In a staff-written piece, Politico’s Challenge to JFK Orthodoxy That Isn’t WhoWhatWhy alleges that Politico’s recent piece on the new JFK files is “disinformation.”
I agree with WhoWhatWhy that the Politico story is politically convenient and factually incomplete, but I reject the claim that it is “disinformation.”
The word “disinformation” suggests that the authors, former New York Times reporter Phil Shenon and University of Virginia professor Larry Sabato, are deliberately making assertions they know to be false.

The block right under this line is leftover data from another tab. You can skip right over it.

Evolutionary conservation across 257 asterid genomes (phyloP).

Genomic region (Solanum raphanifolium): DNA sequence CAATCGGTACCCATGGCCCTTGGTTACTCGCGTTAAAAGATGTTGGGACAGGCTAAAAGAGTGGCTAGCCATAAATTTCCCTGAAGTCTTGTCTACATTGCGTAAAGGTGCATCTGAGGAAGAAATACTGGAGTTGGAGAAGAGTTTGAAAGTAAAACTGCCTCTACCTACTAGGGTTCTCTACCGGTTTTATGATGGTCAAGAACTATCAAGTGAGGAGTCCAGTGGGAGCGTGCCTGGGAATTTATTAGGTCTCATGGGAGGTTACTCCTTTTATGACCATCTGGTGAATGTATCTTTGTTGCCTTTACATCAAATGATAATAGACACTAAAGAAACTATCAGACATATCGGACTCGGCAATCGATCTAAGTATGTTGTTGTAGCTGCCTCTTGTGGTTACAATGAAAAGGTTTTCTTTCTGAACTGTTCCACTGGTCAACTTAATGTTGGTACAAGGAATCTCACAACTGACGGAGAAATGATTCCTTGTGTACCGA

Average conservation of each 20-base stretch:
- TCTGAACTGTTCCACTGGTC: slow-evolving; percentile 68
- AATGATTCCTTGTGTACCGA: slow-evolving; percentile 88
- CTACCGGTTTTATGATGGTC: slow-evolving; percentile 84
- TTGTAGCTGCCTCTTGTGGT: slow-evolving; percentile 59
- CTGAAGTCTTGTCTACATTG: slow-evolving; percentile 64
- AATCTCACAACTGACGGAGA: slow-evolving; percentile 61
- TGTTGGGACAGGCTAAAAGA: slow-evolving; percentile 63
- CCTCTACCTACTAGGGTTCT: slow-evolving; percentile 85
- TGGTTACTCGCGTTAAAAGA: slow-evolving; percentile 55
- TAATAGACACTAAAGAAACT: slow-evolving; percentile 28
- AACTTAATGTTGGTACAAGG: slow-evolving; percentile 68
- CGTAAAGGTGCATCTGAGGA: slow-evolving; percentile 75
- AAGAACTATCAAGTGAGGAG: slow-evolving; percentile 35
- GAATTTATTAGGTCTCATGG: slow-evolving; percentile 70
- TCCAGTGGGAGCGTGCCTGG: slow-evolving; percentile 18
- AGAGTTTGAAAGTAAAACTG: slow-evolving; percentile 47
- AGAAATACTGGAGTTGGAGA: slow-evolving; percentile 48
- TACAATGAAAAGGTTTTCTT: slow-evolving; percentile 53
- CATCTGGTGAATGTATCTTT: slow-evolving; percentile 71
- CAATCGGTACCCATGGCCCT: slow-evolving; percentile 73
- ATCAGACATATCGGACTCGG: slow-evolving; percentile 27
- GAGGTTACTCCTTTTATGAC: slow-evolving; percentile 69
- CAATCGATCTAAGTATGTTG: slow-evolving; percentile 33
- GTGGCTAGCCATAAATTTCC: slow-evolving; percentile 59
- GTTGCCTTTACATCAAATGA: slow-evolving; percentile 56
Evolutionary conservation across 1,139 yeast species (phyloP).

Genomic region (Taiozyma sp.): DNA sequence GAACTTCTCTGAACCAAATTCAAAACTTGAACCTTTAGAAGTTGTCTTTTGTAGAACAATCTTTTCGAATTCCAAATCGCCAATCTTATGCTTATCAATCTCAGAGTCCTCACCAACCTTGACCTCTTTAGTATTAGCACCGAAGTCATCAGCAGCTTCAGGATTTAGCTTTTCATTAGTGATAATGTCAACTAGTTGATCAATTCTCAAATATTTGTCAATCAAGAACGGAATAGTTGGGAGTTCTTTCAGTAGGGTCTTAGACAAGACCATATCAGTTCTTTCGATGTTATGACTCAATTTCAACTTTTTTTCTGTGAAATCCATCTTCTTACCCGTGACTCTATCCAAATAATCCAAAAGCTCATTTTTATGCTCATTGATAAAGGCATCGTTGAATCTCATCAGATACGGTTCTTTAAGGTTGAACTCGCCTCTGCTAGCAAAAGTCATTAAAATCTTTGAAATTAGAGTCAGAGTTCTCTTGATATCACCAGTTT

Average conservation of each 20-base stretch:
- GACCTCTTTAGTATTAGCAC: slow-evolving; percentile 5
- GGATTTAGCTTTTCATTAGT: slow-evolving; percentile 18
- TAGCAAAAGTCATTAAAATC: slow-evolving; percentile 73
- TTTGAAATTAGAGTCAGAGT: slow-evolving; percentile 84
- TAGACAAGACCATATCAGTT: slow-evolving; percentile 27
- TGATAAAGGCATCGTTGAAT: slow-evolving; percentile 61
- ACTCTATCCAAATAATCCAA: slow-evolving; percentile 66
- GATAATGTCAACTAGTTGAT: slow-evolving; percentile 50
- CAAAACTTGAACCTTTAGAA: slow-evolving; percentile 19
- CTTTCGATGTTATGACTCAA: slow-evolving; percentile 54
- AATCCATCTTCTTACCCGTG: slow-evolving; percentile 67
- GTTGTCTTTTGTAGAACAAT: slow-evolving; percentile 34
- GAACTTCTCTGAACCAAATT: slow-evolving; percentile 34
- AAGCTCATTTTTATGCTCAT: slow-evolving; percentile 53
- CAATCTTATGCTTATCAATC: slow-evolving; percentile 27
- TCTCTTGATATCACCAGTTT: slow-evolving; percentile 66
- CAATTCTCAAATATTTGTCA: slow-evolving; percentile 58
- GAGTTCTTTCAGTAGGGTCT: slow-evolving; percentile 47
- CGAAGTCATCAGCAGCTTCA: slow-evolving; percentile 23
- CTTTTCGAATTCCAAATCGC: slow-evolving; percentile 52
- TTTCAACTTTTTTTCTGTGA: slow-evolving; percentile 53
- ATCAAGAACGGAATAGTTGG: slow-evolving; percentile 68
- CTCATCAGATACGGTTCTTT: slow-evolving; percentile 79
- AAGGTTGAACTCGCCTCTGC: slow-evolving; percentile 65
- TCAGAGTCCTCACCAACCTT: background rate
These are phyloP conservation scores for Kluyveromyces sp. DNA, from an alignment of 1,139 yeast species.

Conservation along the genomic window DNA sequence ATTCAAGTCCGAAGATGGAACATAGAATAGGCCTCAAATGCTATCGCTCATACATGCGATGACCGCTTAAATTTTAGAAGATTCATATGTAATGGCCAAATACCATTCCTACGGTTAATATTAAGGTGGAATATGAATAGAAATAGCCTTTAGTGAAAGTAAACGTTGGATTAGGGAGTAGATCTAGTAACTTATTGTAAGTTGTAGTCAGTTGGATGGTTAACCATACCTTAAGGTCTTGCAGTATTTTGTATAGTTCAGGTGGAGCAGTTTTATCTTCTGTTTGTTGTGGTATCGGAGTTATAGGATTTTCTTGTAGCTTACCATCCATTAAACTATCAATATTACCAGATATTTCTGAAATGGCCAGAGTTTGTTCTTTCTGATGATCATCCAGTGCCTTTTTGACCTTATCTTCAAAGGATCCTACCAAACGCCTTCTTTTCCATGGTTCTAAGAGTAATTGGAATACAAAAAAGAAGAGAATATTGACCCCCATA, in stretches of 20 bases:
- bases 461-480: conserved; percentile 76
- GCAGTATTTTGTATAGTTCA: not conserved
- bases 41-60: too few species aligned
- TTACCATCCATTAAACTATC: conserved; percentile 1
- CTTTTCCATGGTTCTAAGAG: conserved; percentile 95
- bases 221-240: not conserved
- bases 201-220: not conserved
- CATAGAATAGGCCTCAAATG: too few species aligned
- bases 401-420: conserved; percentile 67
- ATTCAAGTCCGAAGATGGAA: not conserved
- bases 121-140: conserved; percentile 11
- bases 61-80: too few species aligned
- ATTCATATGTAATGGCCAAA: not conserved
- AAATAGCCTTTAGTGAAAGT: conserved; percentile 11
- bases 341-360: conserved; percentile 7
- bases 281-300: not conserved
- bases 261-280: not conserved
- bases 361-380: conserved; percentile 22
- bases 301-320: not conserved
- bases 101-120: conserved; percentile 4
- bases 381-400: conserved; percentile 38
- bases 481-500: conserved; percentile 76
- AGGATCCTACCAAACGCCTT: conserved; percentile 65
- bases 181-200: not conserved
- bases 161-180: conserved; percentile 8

I know Shenon and Sabato. Both are very knowledgable about the JFK story. There is plenty to debate in their journalism and scholarship but nothing that indicates they would intentionally lie. While I disagree with their analysis of the JFK case, I have no reason to believe they are making assertions they know to be false.
No evidence is presented for the insinuation of intentional deception, so I believe the charge is baseless and should be withdrawn.
I think Shenon and Sabato are sincere in their arguments. I also think they are wrong, as I will explain in a coming post.
1 thought on “Politico’s JFK story may be wrong but it is not ‘disinformation’”
Shenon and Sabato are smart gents, so if it’s not disinformation by them, then they have been fooled by the disinformation (i.e., that 21st century forensics supports the LGT, when it has been respectfully criticized as pseudo-science and even debunked).